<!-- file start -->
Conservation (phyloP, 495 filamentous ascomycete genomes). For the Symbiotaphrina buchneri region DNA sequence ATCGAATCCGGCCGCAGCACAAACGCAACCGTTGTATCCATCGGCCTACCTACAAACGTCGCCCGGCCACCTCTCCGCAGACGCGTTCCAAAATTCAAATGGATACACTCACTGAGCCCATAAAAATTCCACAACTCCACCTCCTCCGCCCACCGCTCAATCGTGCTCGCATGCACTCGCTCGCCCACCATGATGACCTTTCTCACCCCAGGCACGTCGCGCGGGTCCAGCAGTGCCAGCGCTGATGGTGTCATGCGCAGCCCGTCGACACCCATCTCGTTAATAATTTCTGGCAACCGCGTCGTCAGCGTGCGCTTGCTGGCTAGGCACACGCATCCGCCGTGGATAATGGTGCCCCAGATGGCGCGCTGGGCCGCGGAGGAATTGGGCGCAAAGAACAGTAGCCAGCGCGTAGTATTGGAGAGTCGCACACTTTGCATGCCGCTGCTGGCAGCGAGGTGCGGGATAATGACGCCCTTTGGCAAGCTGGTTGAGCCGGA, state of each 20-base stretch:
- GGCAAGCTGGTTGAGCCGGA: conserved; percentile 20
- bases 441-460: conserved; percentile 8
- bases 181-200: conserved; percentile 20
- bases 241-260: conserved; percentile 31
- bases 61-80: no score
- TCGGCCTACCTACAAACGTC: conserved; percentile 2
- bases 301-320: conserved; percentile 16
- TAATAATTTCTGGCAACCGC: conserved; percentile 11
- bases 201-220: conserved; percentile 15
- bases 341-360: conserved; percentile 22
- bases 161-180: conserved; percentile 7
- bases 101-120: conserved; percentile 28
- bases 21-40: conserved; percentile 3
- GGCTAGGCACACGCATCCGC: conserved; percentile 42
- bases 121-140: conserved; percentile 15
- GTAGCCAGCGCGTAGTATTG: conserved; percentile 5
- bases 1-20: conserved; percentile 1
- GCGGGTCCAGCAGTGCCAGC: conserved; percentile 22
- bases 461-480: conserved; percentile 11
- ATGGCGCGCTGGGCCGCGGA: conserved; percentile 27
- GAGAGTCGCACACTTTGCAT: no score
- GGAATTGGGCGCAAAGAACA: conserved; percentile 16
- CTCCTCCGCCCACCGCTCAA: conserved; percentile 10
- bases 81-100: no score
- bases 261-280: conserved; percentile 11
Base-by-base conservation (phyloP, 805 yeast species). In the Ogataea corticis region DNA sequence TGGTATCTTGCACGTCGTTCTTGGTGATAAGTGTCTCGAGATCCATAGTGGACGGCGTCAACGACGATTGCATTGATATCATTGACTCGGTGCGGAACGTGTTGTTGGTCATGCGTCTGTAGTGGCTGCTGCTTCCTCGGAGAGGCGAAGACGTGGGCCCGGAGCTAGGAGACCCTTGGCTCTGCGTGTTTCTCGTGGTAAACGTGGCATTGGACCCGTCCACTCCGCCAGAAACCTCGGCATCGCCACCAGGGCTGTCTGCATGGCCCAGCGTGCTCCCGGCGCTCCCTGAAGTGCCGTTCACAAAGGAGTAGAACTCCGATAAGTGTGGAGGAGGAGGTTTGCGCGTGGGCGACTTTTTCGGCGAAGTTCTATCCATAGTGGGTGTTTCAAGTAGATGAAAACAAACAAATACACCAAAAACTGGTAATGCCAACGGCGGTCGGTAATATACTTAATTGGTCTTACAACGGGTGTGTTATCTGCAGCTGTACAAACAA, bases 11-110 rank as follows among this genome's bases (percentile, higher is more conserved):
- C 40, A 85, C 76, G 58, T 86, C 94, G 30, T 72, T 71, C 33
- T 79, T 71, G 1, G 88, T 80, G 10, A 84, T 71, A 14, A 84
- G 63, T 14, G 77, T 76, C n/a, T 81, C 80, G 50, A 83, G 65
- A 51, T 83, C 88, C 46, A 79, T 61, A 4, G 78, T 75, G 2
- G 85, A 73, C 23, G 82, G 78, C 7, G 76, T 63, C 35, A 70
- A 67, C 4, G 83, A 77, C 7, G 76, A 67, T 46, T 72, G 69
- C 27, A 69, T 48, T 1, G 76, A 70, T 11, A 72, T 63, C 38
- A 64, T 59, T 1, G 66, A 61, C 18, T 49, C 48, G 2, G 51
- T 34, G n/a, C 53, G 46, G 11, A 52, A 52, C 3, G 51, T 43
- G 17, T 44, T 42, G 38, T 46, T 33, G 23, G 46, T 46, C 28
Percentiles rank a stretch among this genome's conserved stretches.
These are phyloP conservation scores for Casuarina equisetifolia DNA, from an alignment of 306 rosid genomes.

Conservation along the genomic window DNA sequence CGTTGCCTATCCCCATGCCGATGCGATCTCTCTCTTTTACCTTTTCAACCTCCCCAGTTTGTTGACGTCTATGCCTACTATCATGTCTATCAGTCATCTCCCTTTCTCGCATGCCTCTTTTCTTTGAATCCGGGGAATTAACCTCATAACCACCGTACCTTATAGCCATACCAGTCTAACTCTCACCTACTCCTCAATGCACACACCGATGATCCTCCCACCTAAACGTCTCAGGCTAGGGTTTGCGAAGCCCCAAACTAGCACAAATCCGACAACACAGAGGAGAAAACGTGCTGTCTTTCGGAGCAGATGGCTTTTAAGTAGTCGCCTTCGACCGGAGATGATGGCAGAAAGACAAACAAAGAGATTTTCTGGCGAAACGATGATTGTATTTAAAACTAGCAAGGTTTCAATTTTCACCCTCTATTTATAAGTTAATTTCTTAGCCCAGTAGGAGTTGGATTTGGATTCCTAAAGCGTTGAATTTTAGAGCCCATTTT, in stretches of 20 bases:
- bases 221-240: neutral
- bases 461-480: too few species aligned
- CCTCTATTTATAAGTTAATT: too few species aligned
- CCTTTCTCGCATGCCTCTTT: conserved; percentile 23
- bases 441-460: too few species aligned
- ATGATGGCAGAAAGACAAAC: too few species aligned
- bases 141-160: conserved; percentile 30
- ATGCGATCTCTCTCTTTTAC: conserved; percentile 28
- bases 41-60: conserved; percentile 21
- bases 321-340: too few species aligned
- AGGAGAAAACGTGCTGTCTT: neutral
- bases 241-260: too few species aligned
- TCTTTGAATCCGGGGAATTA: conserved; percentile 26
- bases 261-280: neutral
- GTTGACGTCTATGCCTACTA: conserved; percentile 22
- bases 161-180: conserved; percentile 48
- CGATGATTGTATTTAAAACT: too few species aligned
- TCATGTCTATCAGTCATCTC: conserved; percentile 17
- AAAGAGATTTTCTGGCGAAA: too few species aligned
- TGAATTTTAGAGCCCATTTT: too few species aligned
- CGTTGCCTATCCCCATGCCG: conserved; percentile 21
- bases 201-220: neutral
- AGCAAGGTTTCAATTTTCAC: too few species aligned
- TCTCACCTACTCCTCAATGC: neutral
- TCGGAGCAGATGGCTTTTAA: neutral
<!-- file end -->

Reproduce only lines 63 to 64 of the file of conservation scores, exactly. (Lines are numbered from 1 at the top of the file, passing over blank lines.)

- AGCAAGGTTTCAATTTTCAC: too few species aligned
- TCTCACCTACTCCTCAATGC: neutral